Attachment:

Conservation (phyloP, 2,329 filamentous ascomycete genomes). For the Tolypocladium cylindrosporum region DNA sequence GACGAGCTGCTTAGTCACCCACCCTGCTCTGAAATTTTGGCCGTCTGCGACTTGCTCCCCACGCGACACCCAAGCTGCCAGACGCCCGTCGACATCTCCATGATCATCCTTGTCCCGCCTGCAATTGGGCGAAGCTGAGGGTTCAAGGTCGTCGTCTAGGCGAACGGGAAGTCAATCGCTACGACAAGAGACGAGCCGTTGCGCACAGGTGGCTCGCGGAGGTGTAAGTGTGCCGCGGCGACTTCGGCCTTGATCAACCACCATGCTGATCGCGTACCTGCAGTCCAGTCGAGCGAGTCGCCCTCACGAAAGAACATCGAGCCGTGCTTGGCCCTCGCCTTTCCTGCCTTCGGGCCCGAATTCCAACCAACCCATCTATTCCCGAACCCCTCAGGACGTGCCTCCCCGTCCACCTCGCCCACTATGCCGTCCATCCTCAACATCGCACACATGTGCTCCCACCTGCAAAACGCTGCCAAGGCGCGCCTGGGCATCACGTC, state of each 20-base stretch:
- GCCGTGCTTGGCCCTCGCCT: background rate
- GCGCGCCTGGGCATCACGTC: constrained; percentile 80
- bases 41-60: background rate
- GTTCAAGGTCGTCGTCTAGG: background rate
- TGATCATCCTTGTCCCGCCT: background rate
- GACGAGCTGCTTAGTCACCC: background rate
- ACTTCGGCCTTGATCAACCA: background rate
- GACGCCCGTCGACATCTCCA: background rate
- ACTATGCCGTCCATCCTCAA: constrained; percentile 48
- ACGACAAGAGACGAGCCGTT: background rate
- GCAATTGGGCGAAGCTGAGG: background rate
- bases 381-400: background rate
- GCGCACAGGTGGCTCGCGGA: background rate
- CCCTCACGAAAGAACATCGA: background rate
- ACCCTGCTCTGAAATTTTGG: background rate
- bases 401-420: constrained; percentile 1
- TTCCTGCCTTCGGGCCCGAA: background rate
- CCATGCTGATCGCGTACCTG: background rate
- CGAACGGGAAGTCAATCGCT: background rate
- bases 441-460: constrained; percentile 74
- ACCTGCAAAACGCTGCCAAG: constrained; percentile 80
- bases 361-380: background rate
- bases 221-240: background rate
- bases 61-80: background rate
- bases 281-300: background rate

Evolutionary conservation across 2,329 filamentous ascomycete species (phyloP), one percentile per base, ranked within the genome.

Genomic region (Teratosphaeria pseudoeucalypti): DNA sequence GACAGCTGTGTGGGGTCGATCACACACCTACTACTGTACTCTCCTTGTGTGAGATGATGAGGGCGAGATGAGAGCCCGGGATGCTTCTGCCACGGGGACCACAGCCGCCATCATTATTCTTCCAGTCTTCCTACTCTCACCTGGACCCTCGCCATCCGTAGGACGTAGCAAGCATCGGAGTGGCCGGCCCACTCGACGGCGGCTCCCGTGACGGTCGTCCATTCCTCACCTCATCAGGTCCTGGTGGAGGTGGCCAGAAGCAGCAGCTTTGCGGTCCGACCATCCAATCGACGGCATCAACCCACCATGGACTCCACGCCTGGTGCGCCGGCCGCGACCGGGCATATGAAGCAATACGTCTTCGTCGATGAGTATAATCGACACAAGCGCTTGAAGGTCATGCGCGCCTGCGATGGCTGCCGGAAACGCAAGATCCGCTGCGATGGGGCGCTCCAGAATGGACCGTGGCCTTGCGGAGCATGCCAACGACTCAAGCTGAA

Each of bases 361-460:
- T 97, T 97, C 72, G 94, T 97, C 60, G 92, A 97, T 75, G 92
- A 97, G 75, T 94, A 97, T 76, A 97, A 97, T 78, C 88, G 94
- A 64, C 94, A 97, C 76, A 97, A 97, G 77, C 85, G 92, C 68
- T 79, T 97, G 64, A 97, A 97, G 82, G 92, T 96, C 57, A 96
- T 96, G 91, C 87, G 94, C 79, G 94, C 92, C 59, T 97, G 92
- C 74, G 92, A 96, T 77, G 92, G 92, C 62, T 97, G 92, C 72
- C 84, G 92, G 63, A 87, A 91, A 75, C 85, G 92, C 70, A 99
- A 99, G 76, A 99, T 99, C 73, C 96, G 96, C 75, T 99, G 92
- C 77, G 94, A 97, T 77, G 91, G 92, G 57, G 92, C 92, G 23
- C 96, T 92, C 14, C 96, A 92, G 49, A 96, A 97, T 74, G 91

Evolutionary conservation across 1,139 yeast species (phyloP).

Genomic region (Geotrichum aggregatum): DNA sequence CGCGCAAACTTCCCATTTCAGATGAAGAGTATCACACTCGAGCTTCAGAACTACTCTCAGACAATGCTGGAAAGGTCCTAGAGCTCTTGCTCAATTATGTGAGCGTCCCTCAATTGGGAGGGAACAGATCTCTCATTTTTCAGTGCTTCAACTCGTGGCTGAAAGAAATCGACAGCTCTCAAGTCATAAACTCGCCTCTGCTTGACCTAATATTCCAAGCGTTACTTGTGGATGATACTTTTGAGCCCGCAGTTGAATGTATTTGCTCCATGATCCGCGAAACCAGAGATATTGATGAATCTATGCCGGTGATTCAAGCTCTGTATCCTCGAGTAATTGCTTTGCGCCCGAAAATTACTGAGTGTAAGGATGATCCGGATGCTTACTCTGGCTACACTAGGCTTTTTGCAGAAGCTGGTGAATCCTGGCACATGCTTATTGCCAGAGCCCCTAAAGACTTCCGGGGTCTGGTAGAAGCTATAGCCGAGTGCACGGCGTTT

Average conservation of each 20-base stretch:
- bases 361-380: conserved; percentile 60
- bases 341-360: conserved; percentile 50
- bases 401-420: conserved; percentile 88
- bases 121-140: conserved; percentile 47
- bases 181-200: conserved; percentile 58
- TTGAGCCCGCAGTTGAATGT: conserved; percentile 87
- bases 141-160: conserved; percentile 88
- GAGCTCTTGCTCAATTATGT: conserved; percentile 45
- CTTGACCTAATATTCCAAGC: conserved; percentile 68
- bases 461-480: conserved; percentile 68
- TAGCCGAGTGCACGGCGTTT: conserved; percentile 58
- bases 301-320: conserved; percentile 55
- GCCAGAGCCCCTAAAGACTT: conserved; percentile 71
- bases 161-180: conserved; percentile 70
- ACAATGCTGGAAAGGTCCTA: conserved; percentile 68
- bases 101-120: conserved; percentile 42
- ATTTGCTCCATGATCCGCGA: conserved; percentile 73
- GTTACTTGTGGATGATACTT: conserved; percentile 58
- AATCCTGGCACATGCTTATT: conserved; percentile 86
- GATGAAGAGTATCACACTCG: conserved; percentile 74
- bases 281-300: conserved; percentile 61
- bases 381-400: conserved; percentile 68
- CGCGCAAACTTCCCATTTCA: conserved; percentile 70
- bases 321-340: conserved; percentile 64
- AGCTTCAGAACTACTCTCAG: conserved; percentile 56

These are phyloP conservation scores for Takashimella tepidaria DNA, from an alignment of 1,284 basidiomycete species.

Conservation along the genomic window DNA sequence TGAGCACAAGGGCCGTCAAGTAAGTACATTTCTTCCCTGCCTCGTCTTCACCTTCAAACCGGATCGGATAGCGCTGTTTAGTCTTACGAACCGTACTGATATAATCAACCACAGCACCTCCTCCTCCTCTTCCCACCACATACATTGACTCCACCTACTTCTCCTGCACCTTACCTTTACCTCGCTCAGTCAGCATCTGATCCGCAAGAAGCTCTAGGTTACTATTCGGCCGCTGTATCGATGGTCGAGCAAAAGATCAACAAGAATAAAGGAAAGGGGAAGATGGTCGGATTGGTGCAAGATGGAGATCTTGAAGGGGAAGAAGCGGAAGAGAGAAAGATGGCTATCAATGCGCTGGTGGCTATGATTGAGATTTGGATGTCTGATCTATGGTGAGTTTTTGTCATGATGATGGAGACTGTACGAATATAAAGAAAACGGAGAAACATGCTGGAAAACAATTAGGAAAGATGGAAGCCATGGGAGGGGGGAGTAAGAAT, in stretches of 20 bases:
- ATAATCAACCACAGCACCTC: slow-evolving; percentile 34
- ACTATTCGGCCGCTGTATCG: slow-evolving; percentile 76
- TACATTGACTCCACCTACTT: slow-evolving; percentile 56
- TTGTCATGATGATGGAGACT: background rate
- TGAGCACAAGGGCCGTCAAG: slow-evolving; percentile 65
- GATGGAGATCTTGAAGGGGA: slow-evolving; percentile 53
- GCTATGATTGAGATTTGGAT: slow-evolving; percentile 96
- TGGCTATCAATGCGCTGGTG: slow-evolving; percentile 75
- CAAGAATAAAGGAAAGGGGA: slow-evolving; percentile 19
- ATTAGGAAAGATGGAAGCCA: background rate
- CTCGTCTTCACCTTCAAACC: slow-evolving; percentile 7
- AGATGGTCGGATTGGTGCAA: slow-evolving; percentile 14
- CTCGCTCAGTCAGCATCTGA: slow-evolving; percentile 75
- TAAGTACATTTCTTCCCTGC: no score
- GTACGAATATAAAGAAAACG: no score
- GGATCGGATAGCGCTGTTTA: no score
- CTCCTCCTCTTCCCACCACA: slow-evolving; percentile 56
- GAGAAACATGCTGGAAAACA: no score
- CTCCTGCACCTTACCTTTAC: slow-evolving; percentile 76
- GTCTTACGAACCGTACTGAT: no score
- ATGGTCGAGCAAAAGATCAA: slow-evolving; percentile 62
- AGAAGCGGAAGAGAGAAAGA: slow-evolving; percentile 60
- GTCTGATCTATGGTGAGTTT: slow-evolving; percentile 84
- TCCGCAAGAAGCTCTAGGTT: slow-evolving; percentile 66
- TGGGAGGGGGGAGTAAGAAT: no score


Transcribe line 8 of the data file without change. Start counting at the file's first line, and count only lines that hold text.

- ACTTCGGCCTTGATCAACCA: background rate